May 27, 2014 – Second reading of Bill C-18, the Agricultural Growth Act, resumed yesterday in the House of Commons. “While Conservative MPs speaking in favour of the Bill claim it is about modernization and making the legislative environment more nimble, its effect is to empower corporations at the expense of all Canadians, especially farmers,” said Terry Boehm, Chair of the National Farmers Union (NFU) Seed and Trade Committee.
Bill C-18 changes nine agricultural Acts. It adds measures to permit “Incorporation by Reference” of third-party documents in seven Acts, allows government to use foreign studies when making regulatory decisions under those Acts, reduces the Canadian ownership requirements for eligible corporations under the Advance Payment Program legislation, and amends the Plant Breeders’ Rights (PBR) Act to comply with UPOV ’91.
“Yes, Bill C-18 makes our agricultural legislation more “nimble” – by making it easier for government regulators to fulfill the requests of private interests without letting the public know what is going on and preventing public debate from dragging out efforts to make regulatory changes,” said Ann Slater, NFU Vice President, Policy. “Bill C-18’s Incorporation by Reference measures would shift decision-making about the safety and quality of our food, feed, fertilizers and seed into corporate back rooms instead of through a publicly accountable process where it can be discussed openly by Canadians.”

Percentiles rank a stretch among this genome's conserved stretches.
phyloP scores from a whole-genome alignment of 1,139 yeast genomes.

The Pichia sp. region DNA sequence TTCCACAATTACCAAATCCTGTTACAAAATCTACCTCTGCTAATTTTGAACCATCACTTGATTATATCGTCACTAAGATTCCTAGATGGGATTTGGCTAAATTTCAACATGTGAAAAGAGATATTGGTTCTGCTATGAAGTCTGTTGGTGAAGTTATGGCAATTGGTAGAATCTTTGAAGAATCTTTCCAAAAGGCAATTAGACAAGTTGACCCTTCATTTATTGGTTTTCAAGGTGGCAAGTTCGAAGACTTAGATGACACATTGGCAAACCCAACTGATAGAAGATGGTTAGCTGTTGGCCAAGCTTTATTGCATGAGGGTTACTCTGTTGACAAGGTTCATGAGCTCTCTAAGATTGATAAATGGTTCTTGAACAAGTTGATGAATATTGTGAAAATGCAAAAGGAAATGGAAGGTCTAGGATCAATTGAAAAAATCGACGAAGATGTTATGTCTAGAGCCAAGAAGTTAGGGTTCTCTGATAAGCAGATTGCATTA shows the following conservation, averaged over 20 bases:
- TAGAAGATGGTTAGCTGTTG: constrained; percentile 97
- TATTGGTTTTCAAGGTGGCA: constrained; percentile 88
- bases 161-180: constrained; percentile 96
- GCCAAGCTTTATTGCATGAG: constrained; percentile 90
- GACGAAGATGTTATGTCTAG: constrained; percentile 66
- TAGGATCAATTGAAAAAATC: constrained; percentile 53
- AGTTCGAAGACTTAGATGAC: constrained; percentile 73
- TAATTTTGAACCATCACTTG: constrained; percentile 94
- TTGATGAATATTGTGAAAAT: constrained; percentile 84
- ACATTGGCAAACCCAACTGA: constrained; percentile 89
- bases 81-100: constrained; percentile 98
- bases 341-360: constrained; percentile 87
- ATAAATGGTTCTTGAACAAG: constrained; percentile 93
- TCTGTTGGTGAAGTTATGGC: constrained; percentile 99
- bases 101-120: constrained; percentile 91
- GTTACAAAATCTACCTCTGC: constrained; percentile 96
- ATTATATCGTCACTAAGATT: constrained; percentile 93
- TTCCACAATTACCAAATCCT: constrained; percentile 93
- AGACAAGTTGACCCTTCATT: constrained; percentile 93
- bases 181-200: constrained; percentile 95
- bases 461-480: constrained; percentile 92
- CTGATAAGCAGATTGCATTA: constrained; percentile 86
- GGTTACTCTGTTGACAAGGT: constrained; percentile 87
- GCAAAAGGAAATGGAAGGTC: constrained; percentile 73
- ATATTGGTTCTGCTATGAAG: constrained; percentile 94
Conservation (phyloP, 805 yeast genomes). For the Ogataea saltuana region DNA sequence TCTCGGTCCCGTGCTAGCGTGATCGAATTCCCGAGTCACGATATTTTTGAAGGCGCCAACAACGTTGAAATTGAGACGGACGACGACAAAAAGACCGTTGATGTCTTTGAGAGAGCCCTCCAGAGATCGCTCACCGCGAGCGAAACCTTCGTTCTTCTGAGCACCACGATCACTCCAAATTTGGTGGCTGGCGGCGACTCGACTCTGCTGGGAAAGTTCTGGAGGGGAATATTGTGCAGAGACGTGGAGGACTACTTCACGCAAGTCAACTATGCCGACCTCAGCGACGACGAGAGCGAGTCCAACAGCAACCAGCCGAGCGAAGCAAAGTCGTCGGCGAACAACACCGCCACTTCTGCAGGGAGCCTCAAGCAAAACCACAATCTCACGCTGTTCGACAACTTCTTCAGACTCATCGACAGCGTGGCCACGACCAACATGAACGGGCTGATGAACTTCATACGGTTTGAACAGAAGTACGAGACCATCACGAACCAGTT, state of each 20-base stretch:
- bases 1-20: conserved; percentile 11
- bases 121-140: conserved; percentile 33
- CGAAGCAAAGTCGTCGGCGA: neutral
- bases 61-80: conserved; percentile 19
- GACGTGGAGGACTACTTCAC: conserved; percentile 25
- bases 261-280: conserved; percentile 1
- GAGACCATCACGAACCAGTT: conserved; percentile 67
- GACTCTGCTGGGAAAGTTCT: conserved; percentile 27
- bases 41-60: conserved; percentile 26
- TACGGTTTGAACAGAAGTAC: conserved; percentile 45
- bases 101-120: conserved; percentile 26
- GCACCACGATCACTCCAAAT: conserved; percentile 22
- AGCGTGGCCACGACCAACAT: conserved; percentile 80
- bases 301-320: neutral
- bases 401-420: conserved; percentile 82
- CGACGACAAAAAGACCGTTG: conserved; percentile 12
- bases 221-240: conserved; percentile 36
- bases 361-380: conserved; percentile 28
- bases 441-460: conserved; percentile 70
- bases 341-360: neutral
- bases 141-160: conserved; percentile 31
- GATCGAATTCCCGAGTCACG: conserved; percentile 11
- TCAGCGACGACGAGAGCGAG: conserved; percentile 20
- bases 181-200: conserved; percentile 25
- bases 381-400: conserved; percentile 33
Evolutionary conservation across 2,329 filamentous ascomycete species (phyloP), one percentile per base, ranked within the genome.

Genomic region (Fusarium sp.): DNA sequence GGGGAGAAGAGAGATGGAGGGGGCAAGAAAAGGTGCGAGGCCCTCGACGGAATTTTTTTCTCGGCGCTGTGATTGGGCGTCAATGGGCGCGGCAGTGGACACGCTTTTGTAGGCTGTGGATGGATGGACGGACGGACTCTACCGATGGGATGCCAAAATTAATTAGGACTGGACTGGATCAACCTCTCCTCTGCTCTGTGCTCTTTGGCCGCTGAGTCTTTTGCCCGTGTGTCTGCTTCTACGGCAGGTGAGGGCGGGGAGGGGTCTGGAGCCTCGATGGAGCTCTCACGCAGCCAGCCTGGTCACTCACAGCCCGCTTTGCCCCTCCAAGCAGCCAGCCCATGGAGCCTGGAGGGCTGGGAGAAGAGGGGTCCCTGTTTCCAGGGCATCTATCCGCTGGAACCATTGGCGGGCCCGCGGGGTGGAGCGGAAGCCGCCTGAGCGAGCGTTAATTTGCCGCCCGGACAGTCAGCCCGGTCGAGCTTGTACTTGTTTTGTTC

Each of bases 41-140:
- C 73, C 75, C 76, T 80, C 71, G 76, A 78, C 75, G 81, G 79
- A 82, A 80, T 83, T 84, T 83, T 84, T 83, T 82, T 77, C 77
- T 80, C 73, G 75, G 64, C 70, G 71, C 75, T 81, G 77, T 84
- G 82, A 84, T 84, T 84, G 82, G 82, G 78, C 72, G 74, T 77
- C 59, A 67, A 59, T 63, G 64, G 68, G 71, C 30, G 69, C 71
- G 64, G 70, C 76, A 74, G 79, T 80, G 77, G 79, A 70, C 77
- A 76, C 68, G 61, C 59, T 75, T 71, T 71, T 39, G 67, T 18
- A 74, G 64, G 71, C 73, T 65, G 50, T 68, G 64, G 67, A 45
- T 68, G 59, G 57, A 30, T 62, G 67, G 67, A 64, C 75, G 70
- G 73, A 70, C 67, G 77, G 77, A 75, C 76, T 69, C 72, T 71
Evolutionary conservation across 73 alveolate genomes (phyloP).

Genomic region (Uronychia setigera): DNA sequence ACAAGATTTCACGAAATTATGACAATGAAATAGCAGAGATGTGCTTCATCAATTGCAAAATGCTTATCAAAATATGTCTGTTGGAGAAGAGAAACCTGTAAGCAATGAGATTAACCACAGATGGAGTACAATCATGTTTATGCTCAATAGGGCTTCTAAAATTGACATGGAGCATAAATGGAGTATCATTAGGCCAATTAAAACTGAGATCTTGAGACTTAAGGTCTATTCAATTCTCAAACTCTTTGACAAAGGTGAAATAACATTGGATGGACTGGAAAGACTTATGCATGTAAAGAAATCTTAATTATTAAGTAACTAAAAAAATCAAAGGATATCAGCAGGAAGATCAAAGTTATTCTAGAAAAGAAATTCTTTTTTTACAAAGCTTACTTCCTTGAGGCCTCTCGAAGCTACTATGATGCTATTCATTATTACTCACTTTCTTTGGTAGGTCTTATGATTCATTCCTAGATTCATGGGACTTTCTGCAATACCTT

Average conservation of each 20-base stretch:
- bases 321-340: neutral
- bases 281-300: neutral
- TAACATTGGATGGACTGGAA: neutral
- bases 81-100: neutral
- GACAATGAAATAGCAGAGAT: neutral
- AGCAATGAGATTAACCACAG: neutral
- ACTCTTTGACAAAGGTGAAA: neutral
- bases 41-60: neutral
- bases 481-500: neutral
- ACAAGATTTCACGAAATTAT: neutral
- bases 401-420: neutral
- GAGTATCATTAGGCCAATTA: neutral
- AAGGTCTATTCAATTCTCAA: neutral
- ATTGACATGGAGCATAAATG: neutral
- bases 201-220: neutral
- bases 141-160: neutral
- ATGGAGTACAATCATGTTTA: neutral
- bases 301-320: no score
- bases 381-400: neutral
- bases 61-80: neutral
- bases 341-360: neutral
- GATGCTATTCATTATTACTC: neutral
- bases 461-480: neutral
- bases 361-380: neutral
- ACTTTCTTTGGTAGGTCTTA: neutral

“The changes to the PBR Act would give plant breeders almost total control over seeds at the expense of farmers’ incomes and autonomy,” said Boehm. “Farmers would get a privilege to save and reuse seeds but could not stock them without permission from the PBR holder,” he continued. “This privilege is difficult to exercise if you cannot stock seeds. Moreover, unlike a right, the privilege can be changed at any time through regulation to exclude certain crops or classes of farmers.”
“For thousands of years farmers saved, used, reused, exchanged and sold seeds, as well as bred and developed new varieties. Farmers, breeders, and governments can innovate by working together to preserve biodiversity and create the new varieties of crops we will need for the future. Contrary to what the global seed industry and their Conservative government supporters maintain, we can do this without giving corporations total power over seeds,” said Boehm. “The NFU has a vision for public interest control of seeds that works for people rather than corporations. The principles of that vision are outlined in our document, The Fundamental Principles of a Farmers Seed Act.”
“The National Farmers Union is committed to creating a food system that puts people in control, not corporations,” added Slater. “Because Bill C-18 is not consistent with our over-arching commitment to food sovereignty, we are calling for its defeat.”
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For more information:
Terry Boehm, Chair, NFU Seed and Trade Committee: (306) 255-2880; (306) 255-7638
Ann Slater, NFU Vice-President, Policy: (519) 349-2448